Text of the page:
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Strong4Life camp aims to show active, healthier lifestyle

July 14,2016 00:11

The goal is to learn how to be more active and have a healthier lifestyle. Watching other campers become more active, or eat more fruits and vegetables often serves as a motivator for some, Abernathy said. The overnight camp started in 2011 and has ...and more »



WINDER — Lizzie Wong remembers what it was like coming to a Strong4Life camp for the first time.“I was really shy, self-conscious and wouldn’t wear a bathing suit in front of other people,” the Acworth teenager said of her first visit to the event at Camp Twin Lakes on the grounds of Fort Yargo State Park.Each year, though, Wong has watched her self-esteem grow, and she’s shared encouragement with younger campers who she said reminded her of herself in those days. She’s become more confident in herself and said the camp now “feels like home.”

“It’s a place where you can come and feel comfortable in your own skin because everyone here is like you and so you don’t have to feel self-conscious about wearing a bathing suit or move slower than other people because we’re all the same,” she said. “Everyone is so supportive.”The camp is put on by Children’s Healthcare of Atlanta and offered to children ages nine through 17 who are above the 85th percentile for body mass index. Director Christina Abernathy said most children are referred to the camp by their doctor, while others hear about it through other referrals. The goal is to learn how to be more active and have a healthier lifestyle. Watching other campers become more active, or eat more fruits and vegetables often serves as a motivator for some, Abernathy said.The overnight camp started in 2011 and has helped more than 348 families.Some of the activities include extreme capture the flag, silly string tag, passing a ball coated in vaseline and competing in water balloon relays. Campers are also given lessons about the importance of health and wellness.“We try to make everything at camp that’s related to activity fun,” Abernathy said. “So it’s not exercising, it’s not going to a gym, but we can do things like dance or have a fun, play a silly game up here on the ballfield and have fun with it and everybody’s being active.”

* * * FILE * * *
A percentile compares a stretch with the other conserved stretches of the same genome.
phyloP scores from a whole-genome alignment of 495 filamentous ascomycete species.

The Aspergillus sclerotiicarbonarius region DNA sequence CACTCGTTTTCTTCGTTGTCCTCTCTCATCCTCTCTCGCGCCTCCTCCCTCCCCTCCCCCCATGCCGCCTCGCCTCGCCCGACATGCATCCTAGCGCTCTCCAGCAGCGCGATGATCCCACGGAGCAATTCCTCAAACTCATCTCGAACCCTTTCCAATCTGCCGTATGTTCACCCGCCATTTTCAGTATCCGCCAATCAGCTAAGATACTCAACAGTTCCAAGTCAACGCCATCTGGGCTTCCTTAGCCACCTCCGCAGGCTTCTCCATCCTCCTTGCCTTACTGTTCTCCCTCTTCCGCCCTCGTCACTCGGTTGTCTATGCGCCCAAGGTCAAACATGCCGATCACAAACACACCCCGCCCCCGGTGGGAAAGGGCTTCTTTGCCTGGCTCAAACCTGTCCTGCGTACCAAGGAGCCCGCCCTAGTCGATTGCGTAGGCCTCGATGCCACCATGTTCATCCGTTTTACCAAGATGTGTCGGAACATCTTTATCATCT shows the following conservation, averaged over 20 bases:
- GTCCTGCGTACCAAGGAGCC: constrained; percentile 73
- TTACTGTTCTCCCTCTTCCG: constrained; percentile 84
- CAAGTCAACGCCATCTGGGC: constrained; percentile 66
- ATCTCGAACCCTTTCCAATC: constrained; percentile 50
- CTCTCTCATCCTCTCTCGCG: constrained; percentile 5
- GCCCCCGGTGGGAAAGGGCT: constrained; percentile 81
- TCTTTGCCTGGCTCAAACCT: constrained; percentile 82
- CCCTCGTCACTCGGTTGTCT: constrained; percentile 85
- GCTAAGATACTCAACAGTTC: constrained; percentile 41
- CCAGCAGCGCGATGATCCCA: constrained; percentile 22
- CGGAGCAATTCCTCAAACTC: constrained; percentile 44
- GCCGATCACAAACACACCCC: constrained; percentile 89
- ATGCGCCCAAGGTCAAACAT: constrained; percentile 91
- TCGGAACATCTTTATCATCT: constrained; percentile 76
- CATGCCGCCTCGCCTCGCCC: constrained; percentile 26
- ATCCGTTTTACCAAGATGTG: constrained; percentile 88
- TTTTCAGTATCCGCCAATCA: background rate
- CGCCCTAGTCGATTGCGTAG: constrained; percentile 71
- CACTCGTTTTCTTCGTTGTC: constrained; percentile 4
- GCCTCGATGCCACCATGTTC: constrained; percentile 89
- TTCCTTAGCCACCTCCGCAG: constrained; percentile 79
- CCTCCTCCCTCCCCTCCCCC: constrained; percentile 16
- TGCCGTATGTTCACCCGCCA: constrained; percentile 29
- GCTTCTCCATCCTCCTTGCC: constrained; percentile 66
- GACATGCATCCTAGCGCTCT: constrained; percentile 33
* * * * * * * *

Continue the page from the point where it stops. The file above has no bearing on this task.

Former Shiloh High School and University of Georgia football standout David Pollack attended the camp on Wednesday morning and told the campers that they’re ahead of where he was as a kid in terms of nutrition education. The campers ate baked tilapia on Tuesday night, and Pollack told them that he wouldn’t have known what that was as a kid.Pollack told the campers that he weighed 300 pounds at one point largely because he wasn’t educated about nutrition. Pollack said his nickname was “Chunk” as a kid. He said it wasn’t malicious, and he embraced it.“Once I got older, I didn’t want to take my shirt off in the pool, and I realized how much it impacted me,” he said. “… Then when I got to college, I learned what nutrition and health is about, and then I started implementing it and my life started to change big time. So I think educating them now when they can learn and apply and make it part of their life, then they’ll have a lot more space down the road to be successful with it.”Pollack has been involved with Strong4Life for a couple of years, but this is the first year his family foundation has also taken part. Pollack told the campers repeatedly to change their vocabulary to remove “can’t” because “can’t never could.”

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